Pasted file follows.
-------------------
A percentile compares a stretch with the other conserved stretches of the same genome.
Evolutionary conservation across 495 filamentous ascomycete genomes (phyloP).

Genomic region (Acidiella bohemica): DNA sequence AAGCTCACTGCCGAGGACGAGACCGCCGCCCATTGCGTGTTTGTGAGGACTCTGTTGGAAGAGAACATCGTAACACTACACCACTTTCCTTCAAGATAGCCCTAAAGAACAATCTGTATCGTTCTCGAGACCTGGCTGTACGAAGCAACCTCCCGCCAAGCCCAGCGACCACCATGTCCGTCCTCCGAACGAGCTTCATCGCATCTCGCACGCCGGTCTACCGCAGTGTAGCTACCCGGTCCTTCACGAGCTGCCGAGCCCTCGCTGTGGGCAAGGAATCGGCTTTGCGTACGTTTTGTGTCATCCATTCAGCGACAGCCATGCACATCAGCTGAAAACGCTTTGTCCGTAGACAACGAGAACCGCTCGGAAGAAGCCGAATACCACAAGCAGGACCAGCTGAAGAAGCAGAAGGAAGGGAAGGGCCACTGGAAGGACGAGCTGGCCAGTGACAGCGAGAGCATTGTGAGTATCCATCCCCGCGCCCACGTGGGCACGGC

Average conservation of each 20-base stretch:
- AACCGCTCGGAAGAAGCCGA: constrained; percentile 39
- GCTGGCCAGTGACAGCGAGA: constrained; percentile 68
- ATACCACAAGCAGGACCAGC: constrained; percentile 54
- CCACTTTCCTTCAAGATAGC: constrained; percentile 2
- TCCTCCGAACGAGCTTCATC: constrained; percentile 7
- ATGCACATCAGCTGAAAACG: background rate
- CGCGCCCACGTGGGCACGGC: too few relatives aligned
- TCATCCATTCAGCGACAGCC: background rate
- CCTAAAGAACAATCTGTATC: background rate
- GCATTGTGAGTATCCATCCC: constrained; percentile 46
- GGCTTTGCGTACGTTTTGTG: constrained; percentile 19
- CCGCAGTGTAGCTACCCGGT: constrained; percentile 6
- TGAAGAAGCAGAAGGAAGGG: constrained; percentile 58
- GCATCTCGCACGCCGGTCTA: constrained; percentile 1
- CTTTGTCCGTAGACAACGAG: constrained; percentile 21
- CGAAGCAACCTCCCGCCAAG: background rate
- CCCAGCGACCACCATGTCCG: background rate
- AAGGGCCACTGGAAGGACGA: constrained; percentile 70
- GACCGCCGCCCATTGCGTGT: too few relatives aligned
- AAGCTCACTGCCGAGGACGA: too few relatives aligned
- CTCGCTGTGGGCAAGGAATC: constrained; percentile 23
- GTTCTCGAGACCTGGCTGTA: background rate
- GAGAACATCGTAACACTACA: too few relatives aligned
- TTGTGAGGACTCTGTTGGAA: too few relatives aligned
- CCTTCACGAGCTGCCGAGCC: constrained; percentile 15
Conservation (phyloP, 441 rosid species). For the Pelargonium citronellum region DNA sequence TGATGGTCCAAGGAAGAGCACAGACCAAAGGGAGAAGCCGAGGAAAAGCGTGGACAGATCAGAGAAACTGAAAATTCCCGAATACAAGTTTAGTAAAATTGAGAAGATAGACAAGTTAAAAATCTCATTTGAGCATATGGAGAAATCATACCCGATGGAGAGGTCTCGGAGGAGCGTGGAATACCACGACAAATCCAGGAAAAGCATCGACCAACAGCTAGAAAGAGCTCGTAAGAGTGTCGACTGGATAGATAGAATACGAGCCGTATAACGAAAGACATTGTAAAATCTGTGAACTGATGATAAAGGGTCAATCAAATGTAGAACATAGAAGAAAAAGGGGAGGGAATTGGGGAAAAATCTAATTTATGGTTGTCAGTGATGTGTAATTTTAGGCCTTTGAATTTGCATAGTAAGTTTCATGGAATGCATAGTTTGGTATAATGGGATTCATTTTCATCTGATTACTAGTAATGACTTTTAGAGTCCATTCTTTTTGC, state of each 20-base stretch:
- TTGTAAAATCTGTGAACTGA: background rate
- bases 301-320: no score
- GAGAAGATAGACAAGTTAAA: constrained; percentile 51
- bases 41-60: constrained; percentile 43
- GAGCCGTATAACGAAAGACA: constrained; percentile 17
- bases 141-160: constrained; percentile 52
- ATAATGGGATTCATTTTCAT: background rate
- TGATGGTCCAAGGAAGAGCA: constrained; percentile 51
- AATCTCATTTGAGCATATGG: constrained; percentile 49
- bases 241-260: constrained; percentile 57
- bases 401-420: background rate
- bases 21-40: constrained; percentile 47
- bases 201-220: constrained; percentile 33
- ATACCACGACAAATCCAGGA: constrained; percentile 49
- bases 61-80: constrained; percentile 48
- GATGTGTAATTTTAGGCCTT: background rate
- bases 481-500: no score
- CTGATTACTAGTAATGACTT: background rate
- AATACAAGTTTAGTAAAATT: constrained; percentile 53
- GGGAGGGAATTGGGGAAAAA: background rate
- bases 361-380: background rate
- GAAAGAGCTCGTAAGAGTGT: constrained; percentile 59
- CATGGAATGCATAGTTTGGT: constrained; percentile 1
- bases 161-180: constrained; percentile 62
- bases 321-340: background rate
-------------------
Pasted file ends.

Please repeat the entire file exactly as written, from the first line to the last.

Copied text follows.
A percentile compares a stretch with the other conserved stretches of the same genome.
Evolutionary conservation across 495 filamentous ascomycete genomes (phyloP).

Genomic region (Acidiella bohemica): DNA sequence AAGCTCACTGCCGAGGACGAGACCGCCGCCCATTGCGTGTTTGTGAGGACTCTGTTGGAAGAGAACATCGTAACACTACACCACTTTCCTTCAAGATAGCCCTAAAGAACAATCTGTATCGTTCTCGAGACCTGGCTGTACGAAGCAACCTCCCGCCAAGCCCAGCGACCACCATGTCCGTCCTCCGAACGAGCTTCATCGCATCTCGCACGCCGGTCTACCGCAGTGTAGCTACCCGGTCCTTCACGAGCTGCCGAGCCCTCGCTGTGGGCAAGGAATCGGCTTTGCGTACGTTTTGTGTCATCCATTCAGCGACAGCCATGCACATCAGCTGAAAACGCTTTGTCCGTAGACAACGAGAACCGCTCGGAAGAAGCCGAATACCACAAGCAGGACCAGCTGAAGAAGCAGAAGGAAGGGAAGGGCCACTGGAAGGACGAGCTGGCCAGTGACAGCGAGAGCATTGTGAGTATCCATCCCCGCGCCCACGTGGGCACGGC

Average conservation of each 20-base stretch:
- AACCGCTCGGAAGAAGCCGA: constrained; percentile 39
- GCTGGCCAGTGACAGCGAGA: constrained; percentile 68
- ATACCACAAGCAGGACCAGC: constrained; percentile 54
- CCACTTTCCTTCAAGATAGC: constrained; percentile 2
- TCCTCCGAACGAGCTTCATC: constrained; percentile 7
- ATGCACATCAGCTGAAAACG: background rate
- CGCGCCCACGTGGGCACGGC: too few relatives aligned
- TCATCCATTCAGCGACAGCC: background rate
- CCTAAAGAACAATCTGTATC: background rate
- GCATTGTGAGTATCCATCCC: constrained; percentile 46
- GGCTTTGCGTACGTTTTGTG: constrained; percentile 19
- CCGCAGTGTAGCTACCCGGT: constrained; percentile 6
- TGAAGAAGCAGAAGGAAGGG: constrained; percentile 58
- GCATCTCGCACGCCGGTCTA: constrained; percentile 1
- CTTTGTCCGTAGACAACGAG: constrained; percentile 21
- CGAAGCAACCTCCCGCCAAG: background rate
- CCCAGCGACCACCATGTCCG: background rate
- AAGGGCCACTGGAAGGACGA: constrained; percentile 70
- GACCGCCGCCCATTGCGTGT: too few relatives aligned
- AAGCTCACTGCCGAGGACGA: too few relatives aligned
- CTCGCTGTGGGCAAGGAATC: constrained; percentile 23
- GTTCTCGAGACCTGGCTGTA: background rate
- GAGAACATCGTAACACTACA: too few relatives aligned
- TTGTGAGGACTCTGTTGGAA: too few relatives aligned
- CCTTCACGAGCTGCCGAGCC: constrained; percentile 15
Conservation (phyloP, 441 rosid species). For the Pelargonium citronellum region DNA sequence TGATGGTCCAAGGAAGAGCACAGACCAAAGGGAGAAGCCGAGGAAAAGCGTGGACAGATCAGAGAAACTGAAAATTCCCGAATACAAGTTTAGTAAAATTGAGAAGATAGACAAGTTAAAAATCTCATTTGAGCATATGGAGAAATCATACCCGATGGAGAGGTCTCGGAGGAGCGTGGAATACCACGACAAATCCAGGAAAAGCATCGACCAACAGCTAGAAAGAGCTCGTAAGAGTGTCGACTGGATAGATAGAATACGAGCCGTATAACGAAAGACATTGTAAAATCTGTGAACTGATGATAAAGGGTCAATCAAATGTAGAACATAGAAGAAAAAGGGGAGGGAATTGGGGAAAAATCTAATTTATGGTTGTCAGTGATGTGTAATTTTAGGCCTTTGAATTTGCATAGTAAGTTTCATGGAATGCATAGTTTGGTATAATGGGATTCATTTTCATCTGATTACTAGTAATGACTTTTAGAGTCCATTCTTTTTGC, state of each 20-base stretch:
- TTGTAAAATCTGTGAACTGA: background rate
- bases 301-320: no score
- GAGAAGATAGACAAGTTAAA: constrained; percentile 51
- bases 41-60: constrained; percentile 43
- GAGCCGTATAACGAAAGACA: constrained; percentile 17
- bases 141-160: constrained; percentile 52
- ATAATGGGATTCATTTTCAT: background rate
- TGATGGTCCAAGGAAGAGCA: constrained; percentile 51
- AATCTCATTTGAGCATATGG: constrained; percentile 49
- bases 241-260: constrained; percentile 57
- bases 401-420: background rate
- bases 21-40: constrained; percentile 47
- bases 201-220: constrained; percentile 33
- ATACCACGACAAATCCAGGA: constrained; percentile 49
- bases 61-80: constrained; percentile 48
- GATGTGTAATTTTAGGCCTT: background rate
- bases 481-500: no score
- CTGATTACTAGTAATGACTT: background rate
- AATACAAGTTTAGTAAAATT: constrained; percentile 53
- GGGAGGGAATTGGGGAAAAA: background rate
- bases 361-380: background rate
- GAAAGAGCTCGTAAGAGTGT: constrained; percentile 59
- CATGGAATGCATAGTTTGGT: constrained; percentile 1
- bases 161-180: constrained; percentile 62
- bases 321-340: background rate